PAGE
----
In medieval times it was commonly believed that somewhere on earth, there still existed a perfect land. A land where everything was beautiful and restful. They called this place the Earthly Paradise. Today, the concept is more appealing than ever.
Many have come to realize that the dozens of atolls that make up the Seychelles perfectly suit this description. With turquoise lagoons, snow-white beaches fringed by tall palms, dense sweet-scented gardens where enormous ferns grow below tall granite cliffs, and a fish-rich cobalt-blue ocean, the Seychelles is undoubtedly the place to go if you've ever had an urge to fish in paradise.
In terms of oceanographic data, the Indian Ocean is still largely unexplored. For some reason, less seems to be known about this huge body of water than about the Atlantic or Pacific. However, anyone who studies a relief map of the Indian Ocean sea bed would find their imagination brightened at the fantastic plethora of submerged mountain ranges, valleys, canyons and plains.
Situated right in the middle of this fascinating bottom topography are the Seychelles Islands, an archipelago of 115 islands - 21 of which are inhabited - scattered over an area of about 150,000 square miles.
Although located 4 degrees south of the equator, the Seychelles have a pleasant tropical climate, and thanks to the sea breezes, are not affected by the very hot conditions which other regions on the same latitude suffer.
The Seychelles are divided up two large regions: the "Near Isles" and the "Outer Isles."
The Near Isles are north, near the island of Mahi, which contains the republic's capital city, Victoria. These islands feature granite cliffs, with tropical vegetation inland growing like huge gardens out of the sea. The Outer Islands, which are really atolls of the barrier reef system, are all coral, sandy, covered with palm trees and only a few feet above water level.
"Big-game fishing is not new to the Seychelles," says M.J.L. Loustau-Lalanne, principal secretary at the Department of Tourism and local IGFA representative. "A glance at the IGFA World Record Book will confirm that professional anglers and sport-fishing enthusiasts have over the years discovered the enormous potential of this hot spot."
Indeed, big-game fishing in the ocean surrounding the Seychelles can be phenomenal. It is also available year-round, due to the fact that most of these islands are exposed to both Indian Monsoons. Since the most important game fish species show up with the monsoons' arrival (as they follow the food-rich currents and upwellings the monsoons create), the Seychelles' best fishing occurs in two main areas. The Mahi/ Silhouette Islands and Praslin Island in the North Isles boast good fishing from April through December (Southeast Monsoon); and Bird Island and Denis Island, situated at the northern border of the Near Isles, 50 to 60 miles north of Mahe, have excellent fishing from November through May (Northwest Monsoon).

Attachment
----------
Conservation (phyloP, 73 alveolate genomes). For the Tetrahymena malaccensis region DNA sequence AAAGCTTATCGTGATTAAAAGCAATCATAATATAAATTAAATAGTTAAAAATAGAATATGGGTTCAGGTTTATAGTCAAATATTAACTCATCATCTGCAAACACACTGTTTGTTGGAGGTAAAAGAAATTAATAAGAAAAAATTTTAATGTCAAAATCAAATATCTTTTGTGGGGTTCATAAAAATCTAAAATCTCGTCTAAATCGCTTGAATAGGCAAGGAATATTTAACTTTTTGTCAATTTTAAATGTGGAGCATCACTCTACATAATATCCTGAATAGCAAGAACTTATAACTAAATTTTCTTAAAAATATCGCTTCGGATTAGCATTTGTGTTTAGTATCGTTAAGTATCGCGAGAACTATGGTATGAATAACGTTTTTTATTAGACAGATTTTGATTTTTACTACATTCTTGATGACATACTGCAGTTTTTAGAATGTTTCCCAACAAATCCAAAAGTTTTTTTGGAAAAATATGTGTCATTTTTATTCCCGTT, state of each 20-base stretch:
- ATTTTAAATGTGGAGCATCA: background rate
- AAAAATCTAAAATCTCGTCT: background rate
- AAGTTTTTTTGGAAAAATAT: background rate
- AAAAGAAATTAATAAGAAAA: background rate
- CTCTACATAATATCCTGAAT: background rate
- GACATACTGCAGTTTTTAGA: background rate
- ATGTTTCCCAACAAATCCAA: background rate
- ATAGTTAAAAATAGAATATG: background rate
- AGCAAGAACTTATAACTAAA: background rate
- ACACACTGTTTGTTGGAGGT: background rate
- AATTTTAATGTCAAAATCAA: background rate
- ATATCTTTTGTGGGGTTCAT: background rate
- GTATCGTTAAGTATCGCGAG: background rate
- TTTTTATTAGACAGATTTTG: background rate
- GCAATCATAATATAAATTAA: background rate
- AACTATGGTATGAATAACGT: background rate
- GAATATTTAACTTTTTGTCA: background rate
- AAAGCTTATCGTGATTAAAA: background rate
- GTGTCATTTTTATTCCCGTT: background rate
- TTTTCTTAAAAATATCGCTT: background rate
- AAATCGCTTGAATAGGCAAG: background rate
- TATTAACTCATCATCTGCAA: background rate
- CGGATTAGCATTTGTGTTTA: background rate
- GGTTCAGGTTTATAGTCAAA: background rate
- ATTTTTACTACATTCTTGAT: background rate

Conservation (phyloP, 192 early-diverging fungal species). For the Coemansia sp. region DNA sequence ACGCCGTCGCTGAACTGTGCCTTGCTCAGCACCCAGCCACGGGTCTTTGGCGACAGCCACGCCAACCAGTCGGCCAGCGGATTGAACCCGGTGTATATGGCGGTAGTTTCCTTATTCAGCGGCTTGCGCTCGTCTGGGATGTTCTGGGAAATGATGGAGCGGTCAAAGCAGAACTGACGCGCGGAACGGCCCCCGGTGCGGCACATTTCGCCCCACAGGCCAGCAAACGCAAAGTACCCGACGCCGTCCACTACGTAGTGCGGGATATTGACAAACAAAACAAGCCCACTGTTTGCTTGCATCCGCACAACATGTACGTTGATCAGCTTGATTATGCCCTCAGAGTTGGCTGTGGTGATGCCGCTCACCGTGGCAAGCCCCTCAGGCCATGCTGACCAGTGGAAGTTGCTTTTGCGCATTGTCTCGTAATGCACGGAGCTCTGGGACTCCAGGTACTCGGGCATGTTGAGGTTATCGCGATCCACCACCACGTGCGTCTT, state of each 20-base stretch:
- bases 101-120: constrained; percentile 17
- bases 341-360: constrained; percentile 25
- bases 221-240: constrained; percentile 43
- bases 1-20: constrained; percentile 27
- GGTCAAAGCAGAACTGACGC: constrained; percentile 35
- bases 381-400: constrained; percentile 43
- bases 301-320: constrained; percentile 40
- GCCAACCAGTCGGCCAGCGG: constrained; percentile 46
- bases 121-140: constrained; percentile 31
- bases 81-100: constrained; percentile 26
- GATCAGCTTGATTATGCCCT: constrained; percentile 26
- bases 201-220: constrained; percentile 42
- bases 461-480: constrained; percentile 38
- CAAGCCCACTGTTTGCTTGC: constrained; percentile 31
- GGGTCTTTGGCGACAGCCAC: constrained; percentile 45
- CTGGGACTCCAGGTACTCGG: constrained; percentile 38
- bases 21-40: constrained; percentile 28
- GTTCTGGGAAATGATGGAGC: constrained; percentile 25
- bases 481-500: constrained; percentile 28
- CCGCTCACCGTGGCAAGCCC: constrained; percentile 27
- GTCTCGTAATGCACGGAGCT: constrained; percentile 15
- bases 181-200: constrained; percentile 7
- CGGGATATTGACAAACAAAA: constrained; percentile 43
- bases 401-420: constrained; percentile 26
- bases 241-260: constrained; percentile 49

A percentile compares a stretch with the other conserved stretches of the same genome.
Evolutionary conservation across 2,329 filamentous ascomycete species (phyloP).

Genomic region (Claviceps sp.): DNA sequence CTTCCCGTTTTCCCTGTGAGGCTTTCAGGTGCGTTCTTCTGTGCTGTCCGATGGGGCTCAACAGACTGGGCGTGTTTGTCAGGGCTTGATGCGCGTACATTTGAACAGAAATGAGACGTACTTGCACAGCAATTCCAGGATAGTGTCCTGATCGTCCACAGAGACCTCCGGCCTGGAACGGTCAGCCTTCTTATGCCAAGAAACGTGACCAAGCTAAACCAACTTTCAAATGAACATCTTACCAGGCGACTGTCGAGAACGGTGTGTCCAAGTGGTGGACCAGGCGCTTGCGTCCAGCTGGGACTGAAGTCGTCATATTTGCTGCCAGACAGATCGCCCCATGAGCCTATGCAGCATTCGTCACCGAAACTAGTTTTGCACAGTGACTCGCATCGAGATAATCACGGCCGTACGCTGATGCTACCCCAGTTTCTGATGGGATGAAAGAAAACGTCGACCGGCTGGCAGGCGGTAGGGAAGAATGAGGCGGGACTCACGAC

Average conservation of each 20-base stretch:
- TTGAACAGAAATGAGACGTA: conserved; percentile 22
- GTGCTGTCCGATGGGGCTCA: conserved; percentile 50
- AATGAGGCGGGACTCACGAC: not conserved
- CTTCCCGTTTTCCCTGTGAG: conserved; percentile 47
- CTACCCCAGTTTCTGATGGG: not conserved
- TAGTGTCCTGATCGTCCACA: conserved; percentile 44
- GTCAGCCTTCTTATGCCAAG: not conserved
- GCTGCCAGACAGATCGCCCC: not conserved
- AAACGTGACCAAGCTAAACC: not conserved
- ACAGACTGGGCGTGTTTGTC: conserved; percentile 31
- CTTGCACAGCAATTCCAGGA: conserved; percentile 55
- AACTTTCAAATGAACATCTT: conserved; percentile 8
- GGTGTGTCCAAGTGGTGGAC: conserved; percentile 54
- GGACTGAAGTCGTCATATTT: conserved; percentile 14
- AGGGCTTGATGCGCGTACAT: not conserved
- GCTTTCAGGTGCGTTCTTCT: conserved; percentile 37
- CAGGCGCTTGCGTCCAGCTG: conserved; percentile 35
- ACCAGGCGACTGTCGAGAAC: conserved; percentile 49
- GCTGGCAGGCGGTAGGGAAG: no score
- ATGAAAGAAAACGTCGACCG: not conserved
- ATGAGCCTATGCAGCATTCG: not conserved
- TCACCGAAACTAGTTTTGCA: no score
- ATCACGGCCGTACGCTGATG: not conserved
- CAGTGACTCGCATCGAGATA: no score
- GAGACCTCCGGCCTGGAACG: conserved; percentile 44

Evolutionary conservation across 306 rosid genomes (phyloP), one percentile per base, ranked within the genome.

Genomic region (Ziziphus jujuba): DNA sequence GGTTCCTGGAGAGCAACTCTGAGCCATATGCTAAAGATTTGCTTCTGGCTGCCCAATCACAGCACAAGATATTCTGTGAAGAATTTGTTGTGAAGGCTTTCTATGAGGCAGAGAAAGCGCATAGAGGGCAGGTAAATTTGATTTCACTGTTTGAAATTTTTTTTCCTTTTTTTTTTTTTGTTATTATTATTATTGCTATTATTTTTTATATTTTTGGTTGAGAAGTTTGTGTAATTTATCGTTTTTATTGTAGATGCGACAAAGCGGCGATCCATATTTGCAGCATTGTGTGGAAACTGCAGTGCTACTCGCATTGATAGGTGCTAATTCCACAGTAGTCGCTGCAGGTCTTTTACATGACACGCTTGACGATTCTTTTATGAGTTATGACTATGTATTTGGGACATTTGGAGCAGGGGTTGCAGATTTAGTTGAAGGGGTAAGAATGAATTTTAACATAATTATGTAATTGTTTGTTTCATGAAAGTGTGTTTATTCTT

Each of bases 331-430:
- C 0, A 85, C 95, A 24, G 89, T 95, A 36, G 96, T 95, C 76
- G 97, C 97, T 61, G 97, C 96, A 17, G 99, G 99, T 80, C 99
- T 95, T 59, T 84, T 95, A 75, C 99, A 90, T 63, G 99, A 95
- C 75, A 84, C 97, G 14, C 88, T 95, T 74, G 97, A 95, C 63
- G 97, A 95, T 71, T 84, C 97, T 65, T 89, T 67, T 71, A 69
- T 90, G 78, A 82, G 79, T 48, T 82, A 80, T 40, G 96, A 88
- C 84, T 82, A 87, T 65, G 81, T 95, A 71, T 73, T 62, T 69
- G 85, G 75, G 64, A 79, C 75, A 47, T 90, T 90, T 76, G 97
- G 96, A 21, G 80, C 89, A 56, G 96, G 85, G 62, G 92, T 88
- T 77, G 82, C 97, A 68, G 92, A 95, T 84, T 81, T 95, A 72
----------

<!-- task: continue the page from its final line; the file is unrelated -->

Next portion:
Mahi and Praslin islands are located near the Seychelles Bank, an underwater plateau which is a fairly uniform 40 fathoms deep. With crystal-clear water and 25-fathom visibility, this is a unique place to see and catch sailfish, wahoo, dolphin, and even blue and black marlin. Mahi's city of Victoria hosts the nation's largest sport-fishing fleet, the Marine Charter Association, which boasts seven well-equipped, American-made sport-fishermen from 26 to 50 feet in length. The waters between Mahi and Silhouette islands hold the record for billfish captures, with more than 60 percent of the archipelago's sailfish coming from this area.
The fishing area around Praslin Island also has several good spots for sailfish, tuna, dolphin and an occasional marlin. The local skippers of three charter boats available at the Indian Ocean Fishing Club Hotel and the Bertram 35 at the Inter-Island Ferry Service know these banks well, since they have been fishing the area since 1937.
In the Outer Isles lies the other interesting area for big-game fishing in the Seychelles. Here, Bird Island and Denis Island are situated on the northern borderline between the shallow waters of the Seychelles Bank and the 1,000-fathom drop-off, where the sea bed drops almost vertically down into the deep. These two gemlike islands lie only 2 and 5 miles respectively from the 1,000-fathom line.